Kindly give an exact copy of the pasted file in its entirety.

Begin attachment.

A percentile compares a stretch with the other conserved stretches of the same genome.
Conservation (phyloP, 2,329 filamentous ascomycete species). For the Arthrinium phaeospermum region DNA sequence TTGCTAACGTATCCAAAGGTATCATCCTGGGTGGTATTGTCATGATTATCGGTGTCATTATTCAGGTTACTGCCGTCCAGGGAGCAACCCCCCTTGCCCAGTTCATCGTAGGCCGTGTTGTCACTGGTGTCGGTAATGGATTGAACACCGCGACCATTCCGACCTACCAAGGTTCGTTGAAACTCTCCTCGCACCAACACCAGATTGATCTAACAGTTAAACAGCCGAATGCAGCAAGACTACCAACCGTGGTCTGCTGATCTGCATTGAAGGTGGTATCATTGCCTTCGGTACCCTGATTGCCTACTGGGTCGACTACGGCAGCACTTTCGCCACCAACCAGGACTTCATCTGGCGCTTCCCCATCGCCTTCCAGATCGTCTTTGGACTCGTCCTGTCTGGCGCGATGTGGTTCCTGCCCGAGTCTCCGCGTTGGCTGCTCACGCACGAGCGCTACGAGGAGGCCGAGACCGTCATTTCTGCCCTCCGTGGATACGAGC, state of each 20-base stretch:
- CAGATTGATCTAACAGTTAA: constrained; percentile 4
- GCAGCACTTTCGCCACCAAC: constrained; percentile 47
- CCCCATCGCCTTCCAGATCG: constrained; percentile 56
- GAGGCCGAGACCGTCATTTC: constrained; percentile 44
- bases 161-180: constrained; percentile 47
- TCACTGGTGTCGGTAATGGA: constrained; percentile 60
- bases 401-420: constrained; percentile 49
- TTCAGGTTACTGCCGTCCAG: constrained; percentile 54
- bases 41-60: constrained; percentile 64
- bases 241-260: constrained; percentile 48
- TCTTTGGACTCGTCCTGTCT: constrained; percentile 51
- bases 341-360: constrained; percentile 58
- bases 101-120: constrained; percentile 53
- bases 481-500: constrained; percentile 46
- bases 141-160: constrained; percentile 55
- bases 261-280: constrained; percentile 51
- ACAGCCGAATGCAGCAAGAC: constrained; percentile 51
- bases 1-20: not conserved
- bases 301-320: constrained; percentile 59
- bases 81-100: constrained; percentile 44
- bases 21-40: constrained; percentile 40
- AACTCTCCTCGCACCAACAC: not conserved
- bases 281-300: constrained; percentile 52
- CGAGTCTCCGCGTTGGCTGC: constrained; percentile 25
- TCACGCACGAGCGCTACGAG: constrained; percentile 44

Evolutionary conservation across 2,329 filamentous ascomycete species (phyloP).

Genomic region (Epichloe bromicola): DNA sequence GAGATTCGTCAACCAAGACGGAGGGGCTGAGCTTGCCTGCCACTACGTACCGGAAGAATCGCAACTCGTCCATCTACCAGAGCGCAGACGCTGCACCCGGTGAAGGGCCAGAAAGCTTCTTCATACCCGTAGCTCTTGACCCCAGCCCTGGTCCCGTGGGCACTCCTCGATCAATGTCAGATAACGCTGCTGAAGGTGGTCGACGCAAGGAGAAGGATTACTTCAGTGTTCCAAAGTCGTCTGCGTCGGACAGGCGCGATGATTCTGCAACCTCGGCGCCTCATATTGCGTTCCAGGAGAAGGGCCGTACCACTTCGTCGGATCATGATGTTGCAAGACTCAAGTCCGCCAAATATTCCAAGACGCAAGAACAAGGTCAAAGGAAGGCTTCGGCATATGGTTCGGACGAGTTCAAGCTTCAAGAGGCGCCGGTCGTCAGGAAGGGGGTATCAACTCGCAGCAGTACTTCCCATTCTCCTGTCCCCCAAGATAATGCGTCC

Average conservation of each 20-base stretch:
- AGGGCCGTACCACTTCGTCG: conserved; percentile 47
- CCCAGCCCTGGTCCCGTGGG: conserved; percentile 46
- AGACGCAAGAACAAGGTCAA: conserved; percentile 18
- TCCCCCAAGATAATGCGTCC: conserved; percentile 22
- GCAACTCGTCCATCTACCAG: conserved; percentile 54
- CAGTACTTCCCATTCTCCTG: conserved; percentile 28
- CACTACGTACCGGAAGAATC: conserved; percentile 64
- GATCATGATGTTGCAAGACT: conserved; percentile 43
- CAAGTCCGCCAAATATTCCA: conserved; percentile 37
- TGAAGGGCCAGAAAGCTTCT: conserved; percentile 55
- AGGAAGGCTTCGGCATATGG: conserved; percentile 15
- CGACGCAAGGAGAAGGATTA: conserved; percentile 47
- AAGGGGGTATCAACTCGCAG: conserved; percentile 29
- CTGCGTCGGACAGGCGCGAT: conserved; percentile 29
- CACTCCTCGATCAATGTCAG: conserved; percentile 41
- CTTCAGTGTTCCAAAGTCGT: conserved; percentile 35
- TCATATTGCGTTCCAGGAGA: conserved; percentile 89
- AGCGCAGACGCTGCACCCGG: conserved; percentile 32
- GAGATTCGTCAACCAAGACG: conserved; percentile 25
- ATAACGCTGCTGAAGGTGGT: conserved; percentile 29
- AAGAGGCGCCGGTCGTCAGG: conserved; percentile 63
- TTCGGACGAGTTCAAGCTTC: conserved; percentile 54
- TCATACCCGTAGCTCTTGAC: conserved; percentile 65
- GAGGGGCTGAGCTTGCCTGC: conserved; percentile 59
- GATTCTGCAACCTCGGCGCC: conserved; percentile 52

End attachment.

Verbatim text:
A percentile compares a stretch with the other conserved stretches of the same genome.
Conservation (phyloP, 2,329 filamentous ascomycete species). For the Arthrinium phaeospermum region DNA sequence TTGCTAACGTATCCAAAGGTATCATCCTGGGTGGTATTGTCATGATTATCGGTGTCATTATTCAGGTTACTGCCGTCCAGGGAGCAACCCCCCTTGCCCAGTTCATCGTAGGCCGTGTTGTCACTGGTGTCGGTAATGGATTGAACACCGCGACCATTCCGACCTACCAAGGTTCGTTGAAACTCTCCTCGCACCAACACCAGATTGATCTAACAGTTAAACAGCCGAATGCAGCAAGACTACCAACCGTGGTCTGCTGATCTGCATTGAAGGTGGTATCATTGCCTTCGGTACCCTGATTGCCTACTGGGTCGACTACGGCAGCACTTTCGCCACCAACCAGGACTTCATCTGGCGCTTCCCCATCGCCTTCCAGATCGTCTTTGGACTCGTCCTGTCTGGCGCGATGTGGTTCCTGCCCGAGTCTCCGCGTTGGCTGCTCACGCACGAGCGCTACGAGGAGGCCGAGACCGTCATTTCTGCCCTCCGTGGATACGAGC, state of each 20-base stretch:
- CAGATTGATCTAACAGTTAA: constrained; percentile 4
- GCAGCACTTTCGCCACCAAC: constrained; percentile 47
- CCCCATCGCCTTCCAGATCG: constrained; percentile 56
- GAGGCCGAGACCGTCATTTC: constrained; percentile 44
- bases 161-180: constrained; percentile 47
- TCACTGGTGTCGGTAATGGA: constrained; percentile 60
- bases 401-420: constrained; percentile 49
- TTCAGGTTACTGCCGTCCAG: constrained; percentile 54
- bases 41-60: constrained; percentile 64
- bases 241-260: constrained; percentile 48
- TCTTTGGACTCGTCCTGTCT: constrained; percentile 51
- bases 341-360: constrained; percentile 58
- bases 101-120: constrained; percentile 53
- bases 481-500: constrained; percentile 46
- bases 141-160: constrained; percentile 55
- bases 261-280: constrained; percentile 51
- ACAGCCGAATGCAGCAAGAC: constrained; percentile 51
- bases 1-20: not conserved
- bases 301-320: constrained; percentile 59
- bases 81-100: constrained; percentile 44
- bases 21-40: constrained; percentile 40
- AACTCTCCTCGCACCAACAC: not conserved
- bases 281-300: constrained; percentile 52
- CGAGTCTCCGCGTTGGCTGC: constrained; percentile 25
- TCACGCACGAGCGCTACGAG: constrained; percentile 44

Evolutionary conservation across 2,329 filamentous ascomycete species (phyloP).

Genomic region (Epichloe bromicola): DNA sequence GAGATTCGTCAACCAAGACGGAGGGGCTGAGCTTGCCTGCCACTACGTACCGGAAGAATCGCAACTCGTCCATCTACCAGAGCGCAGACGCTGCACCCGGTGAAGGGCCAGAAAGCTTCTTCATACCCGTAGCTCTTGACCCCAGCCCTGGTCCCGTGGGCACTCCTCGATCAATGTCAGATAACGCTGCTGAAGGTGGTCGACGCAAGGAGAAGGATTACTTCAGTGTTCCAAAGTCGTCTGCGTCGGACAGGCGCGATGATTCTGCAACCTCGGCGCCTCATATTGCGTTCCAGGAGAAGGGCCGTACCACTTCGTCGGATCATGATGTTGCAAGACTCAAGTCCGCCAAATATTCCAAGACGCAAGAACAAGGTCAAAGGAAGGCTTCGGCATATGGTTCGGACGAGTTCAAGCTTCAAGAGGCGCCGGTCGTCAGGAAGGGGGTATCAACTCGCAGCAGTACTTCCCATTCTCCTGTCCCCCAAGATAATGCGTCC

Average conservation of each 20-base stretch:
- AGGGCCGTACCACTTCGTCG: conserved; percentile 47
- CCCAGCCCTGGTCCCGTGGG: conserved; percentile 46
- AGACGCAAGAACAAGGTCAA: conserved; percentile 18
- TCCCCCAAGATAATGCGTCC: conserved; percentile 22
- GCAACTCGTCCATCTACCAG: conserved; percentile 54
- CAGTACTTCCCATTCTCCTG: conserved; percentile 28
- CACTACGTACCGGAAGAATC: conserved; percentile 64
- GATCATGATGTTGCAAGACT: conserved; percentile 43
- CAAGTCCGCCAAATATTCCA: conserved; percentile 37
- TGAAGGGCCAGAAAGCTTCT: conserved; percentile 55
- AGGAAGGCTTCGGCATATGG: conserved; percentile 15
- CGACGCAAGGAGAAGGATTA: conserved; percentile 47
- AAGGGGGTATCAACTCGCAG: conserved; percentile 29
- CTGCGTCGGACAGGCGCGAT: conserved; percentile 29
- CACTCCTCGATCAATGTCAG: conserved; percentile 41
- CTTCAGTGTTCCAAAGTCGT: conserved; percentile 35
- TCATATTGCGTTCCAGGAGA: conserved; percentile 89
- AGCGCAGACGCTGCACCCGG: conserved; percentile 32
- GAGATTCGTCAACCAAGACG: conserved; percentile 25
- ATAACGCTGCTGAAGGTGGT: conserved; percentile 29
- AAGAGGCGCCGGTCGTCAGG: conserved; percentile 63
- TTCGGACGAGTTCAAGCTTC: conserved; percentile 54
- TCATACCCGTAGCTCTTGAC: conserved; percentile 65
- GAGGGGCTGAGCTTGCCTGC: conserved; percentile 59
- GATTCTGCAACCTCGGCGCC: conserved; percentile 52